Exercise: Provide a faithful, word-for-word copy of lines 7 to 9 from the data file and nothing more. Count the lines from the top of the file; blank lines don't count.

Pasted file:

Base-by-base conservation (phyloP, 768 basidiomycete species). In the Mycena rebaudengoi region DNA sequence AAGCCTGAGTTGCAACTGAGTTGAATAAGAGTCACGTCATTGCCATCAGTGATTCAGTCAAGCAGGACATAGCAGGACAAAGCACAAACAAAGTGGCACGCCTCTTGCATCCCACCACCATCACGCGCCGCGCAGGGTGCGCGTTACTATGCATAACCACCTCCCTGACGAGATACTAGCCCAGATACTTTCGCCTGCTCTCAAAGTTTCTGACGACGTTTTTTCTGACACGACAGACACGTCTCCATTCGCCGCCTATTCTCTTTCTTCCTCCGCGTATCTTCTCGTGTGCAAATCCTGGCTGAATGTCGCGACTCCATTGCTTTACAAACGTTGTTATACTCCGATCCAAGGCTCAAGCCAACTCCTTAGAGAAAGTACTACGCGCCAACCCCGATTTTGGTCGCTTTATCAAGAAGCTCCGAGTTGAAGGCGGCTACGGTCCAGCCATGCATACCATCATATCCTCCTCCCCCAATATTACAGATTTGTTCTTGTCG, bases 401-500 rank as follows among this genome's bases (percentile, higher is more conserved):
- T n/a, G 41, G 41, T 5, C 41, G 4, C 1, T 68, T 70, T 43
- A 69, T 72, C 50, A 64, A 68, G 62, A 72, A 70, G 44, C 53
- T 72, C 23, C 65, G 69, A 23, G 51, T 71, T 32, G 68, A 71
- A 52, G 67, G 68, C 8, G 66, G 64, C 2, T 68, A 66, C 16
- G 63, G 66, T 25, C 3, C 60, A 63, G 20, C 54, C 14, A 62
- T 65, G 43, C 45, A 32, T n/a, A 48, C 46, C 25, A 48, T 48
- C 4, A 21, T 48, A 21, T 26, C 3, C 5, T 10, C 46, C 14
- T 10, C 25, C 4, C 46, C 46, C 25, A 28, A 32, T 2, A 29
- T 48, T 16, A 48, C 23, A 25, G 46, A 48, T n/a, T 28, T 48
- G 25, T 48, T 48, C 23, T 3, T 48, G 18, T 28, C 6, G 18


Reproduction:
- T 65, G 43, C 45, A 32, T n/a, A 48, C 46, C 25, A 48, T 48
- C 4, A 21, T 48, A 21, T 26, C 3, C 5, T 10, C 46, C 14
- T 10, C 25, C 4, C 46, C 46, C 25, A 28, A 32, T 2, A 29